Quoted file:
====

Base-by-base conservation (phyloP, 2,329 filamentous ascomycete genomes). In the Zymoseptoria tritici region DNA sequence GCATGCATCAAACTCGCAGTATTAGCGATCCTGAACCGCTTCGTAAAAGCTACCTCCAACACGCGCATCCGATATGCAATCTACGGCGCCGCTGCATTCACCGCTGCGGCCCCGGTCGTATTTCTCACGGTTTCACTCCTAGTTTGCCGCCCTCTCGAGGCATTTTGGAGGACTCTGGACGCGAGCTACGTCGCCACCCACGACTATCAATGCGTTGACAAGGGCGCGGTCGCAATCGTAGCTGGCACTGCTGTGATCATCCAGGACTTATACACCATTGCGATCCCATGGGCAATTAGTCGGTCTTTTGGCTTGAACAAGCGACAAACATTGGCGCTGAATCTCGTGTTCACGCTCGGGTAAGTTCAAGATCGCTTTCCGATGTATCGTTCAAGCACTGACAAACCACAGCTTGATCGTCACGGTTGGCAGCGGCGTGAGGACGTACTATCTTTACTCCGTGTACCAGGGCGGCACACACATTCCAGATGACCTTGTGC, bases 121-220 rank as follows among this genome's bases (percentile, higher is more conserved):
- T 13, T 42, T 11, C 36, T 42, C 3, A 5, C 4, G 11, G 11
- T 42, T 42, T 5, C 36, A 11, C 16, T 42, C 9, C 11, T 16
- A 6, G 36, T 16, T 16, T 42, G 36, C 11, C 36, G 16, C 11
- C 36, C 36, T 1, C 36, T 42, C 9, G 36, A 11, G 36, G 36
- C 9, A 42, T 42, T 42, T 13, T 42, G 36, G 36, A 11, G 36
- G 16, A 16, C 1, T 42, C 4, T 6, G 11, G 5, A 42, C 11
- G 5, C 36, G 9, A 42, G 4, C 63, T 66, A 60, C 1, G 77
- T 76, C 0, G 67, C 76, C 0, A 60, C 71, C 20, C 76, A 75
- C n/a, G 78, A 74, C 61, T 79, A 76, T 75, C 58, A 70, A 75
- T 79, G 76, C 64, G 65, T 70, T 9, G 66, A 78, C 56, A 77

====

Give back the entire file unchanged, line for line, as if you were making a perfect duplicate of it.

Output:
Base-by-base conservation (phyloP, 2,329 filamentous ascomycete genomes). In the Zymoseptoria tritici region DNA sequence GCATGCATCAAACTCGCAGTATTAGCGATCCTGAACCGCTTCGTAAAAGCTACCTCCAACACGCGCATCCGATATGCAATCTACGGCGCCGCTGCATTCACCGCTGCGGCCCCGGTCGTATTTCTCACGGTTTCACTCCTAGTTTGCCGCCCTCTCGAGGCATTTTGGAGGACTCTGGACGCGAGCTACGTCGCCACCCACGACTATCAATGCGTTGACAAGGGCGCGGTCGCAATCGTAGCTGGCACTGCTGTGATCATCCAGGACTTATACACCATTGCGATCCCATGGGCAATTAGTCGGTCTTTTGGCTTGAACAAGCGACAAACATTGGCGCTGAATCTCGTGTTCACGCTCGGGTAAGTTCAAGATCGCTTTCCGATGTATCGTTCAAGCACTGACAAACCACAGCTTGATCGTCACGGTTGGCAGCGGCGTGAGGACGTACTATCTTTACTCCGTGTACCAGGGCGGCACACACATTCCAGATGACCTTGTGC, bases 121-220 rank as follows among this genome's bases (percentile, higher is more conserved):
- T 13, T 42, T 11, C 36, T 42, C 3, A 5, C 4, G 11, G 11
- T 42, T 42, T 5, C 36, A 11, C 16, T 42, C 9, C 11, T 16
- A 6, G 36, T 16, T 16, T 42, G 36, C 11, C 36, G 16, C 11
- C 36, C 36, T 1, C 36, T 42, C 9, G 36, A 11, G 36, G 36
- C 9, A 42, T 42, T 42, T 13, T 42, G 36, G 36, A 11, G 36
- G 16, A 16, C 1, T 42, C 4, T 6, G 11, G 5, A 42, C 11
- G 5, C 36, G 9, A 42, G 4, C 63, T 66, A 60, C 1, G 77
- T 76, C 0, G 67, C 76, C 0, A 60, C 71, C 20, C 76, A 75
- C n/a, G 78, A 74, C 61, T 79, A 76, T 75, C 58, A 70, A 75
- T 79, G 76, C 64, G 65, T 70, T 9, G 66, A 78, C 56, A 77